“If you judge people, you have no time to love them.” – Mother Teresa
(Lk 6:36-38): Jesus said to his disciples:
“Be merciful, just as your Father is merciful.
“Stop judging and you will not be judged.
Stop condemning and you will not be condemned.
Forgive and you will be forgiven.
Give and gifts will be given to you;
a good measure, packed together, shaken down, and overflowing,
will be poured into your lap.
For the measure with which you measure
will in return be measured out to you.”
Today’s readings revolve around the theme of judgment. Jesus tells us the measure by which we judge others shall be used against us. We are to use caution in how we think about others, how we forgive others, and to use care if we condemn others’ actions. This seems to be fairly straightforward, but nearly impossible to follow.
It is only human nature to look upon others and compare them to ourselves, to measure ourselves against those around us. Many times I find myself falling into this trap. How do I measure up against someone else? Am I better or worse than that person? We can’t help but observe others and make comparisons. Comparisons, though, are not always a bad thing. Its fruits or detrimental impact really comes down to motivation. What is it that is motivating us when looking at others? Is it to become a better person, or is it to prop ourselves up?
More times than not in my life, after sinning, I will console myself by looking at the actions of others. I think to myself that my actions are really not that bad in comparison to what someone else might be doing or has done. Therefore, what I did really isn’t that bad. That’s where comparisons can go wrong. If, however, we look at the life of a saint or a holy person we know, and that example drives us to try to become more truly the type of man or woman God wants us to be, then that comparison is a good thing. It can help us to see what we can do to live out the Gospel more effectively than before. This requires real introspection. If our self-examination is driven by our love of self, then we are doomed to always make these bad comparisons: relativistic judgments that will never cause us to make change for the better. We will forever remain in our ruts of sin. But when it is driven by our love of God, not of ourselves, then we can make real change.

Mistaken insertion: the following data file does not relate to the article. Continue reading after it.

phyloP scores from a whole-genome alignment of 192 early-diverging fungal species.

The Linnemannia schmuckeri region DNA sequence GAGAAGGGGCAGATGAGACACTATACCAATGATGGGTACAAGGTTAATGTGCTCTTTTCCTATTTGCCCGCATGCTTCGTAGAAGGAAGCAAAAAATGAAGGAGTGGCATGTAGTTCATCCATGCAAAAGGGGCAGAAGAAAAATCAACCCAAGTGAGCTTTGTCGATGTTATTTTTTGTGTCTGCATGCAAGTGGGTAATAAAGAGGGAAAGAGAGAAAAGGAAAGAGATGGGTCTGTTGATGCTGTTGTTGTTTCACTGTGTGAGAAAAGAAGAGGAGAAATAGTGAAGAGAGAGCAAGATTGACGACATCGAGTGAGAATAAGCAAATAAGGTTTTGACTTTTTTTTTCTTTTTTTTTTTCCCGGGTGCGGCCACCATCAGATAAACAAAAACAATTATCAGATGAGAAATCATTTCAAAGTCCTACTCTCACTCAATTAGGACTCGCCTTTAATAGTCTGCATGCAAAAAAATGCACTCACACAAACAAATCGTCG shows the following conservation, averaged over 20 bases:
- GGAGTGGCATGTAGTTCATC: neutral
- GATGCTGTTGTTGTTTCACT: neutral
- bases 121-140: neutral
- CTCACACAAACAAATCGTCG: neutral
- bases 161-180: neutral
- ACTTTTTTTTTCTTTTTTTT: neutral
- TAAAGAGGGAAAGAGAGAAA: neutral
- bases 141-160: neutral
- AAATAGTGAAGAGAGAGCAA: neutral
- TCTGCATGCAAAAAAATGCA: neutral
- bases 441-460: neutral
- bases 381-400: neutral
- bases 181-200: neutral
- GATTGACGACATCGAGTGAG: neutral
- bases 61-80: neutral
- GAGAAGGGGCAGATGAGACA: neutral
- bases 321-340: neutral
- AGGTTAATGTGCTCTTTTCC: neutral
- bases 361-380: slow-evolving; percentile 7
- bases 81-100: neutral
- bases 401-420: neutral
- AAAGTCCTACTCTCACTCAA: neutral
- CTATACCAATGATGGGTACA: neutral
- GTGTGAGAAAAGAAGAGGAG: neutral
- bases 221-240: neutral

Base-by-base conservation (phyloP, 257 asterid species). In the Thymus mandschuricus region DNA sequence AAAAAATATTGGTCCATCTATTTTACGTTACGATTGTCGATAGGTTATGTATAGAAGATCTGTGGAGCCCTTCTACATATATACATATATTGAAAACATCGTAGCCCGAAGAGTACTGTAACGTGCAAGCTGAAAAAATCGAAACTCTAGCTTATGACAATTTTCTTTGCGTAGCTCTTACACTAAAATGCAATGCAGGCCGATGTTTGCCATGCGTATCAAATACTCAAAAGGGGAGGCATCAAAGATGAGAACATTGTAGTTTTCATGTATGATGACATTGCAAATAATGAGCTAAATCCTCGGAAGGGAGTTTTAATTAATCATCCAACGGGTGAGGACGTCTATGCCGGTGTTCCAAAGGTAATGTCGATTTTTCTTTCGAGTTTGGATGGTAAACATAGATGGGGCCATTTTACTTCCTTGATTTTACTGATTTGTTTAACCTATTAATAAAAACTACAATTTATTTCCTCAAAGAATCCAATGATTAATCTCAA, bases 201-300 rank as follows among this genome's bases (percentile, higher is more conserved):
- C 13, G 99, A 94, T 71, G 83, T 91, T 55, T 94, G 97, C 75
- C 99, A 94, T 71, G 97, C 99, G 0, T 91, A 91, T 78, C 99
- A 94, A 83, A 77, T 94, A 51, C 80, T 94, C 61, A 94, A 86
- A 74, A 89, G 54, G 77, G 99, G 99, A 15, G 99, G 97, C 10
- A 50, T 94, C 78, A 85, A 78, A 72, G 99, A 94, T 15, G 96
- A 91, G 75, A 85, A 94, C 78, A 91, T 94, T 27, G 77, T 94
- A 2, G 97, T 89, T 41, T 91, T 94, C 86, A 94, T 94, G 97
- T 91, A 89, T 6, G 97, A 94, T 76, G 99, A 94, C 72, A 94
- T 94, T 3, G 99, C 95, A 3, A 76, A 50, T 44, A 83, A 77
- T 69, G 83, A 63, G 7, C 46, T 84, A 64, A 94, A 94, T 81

This requires turning to God through the sacraments, especially Reconciliation. We have the opportunity now during this season of Lent to embrace the compassion of God by utilizing confession. It is up to us whether we want to take him up on his offer of forgiveness. With a more truly critical self-examination, we will better be able to follow Jesus's simple words of not judging others, and strive to become better people.
Jesus has shown us the way, and the saints have shown us it is possible. Let us pray during this second week of Lent for the saints’ intercession to have the strength to take a hard look at our lives, to take steps to become better people for God, and to look at ourselves using His standards, not the standard of others.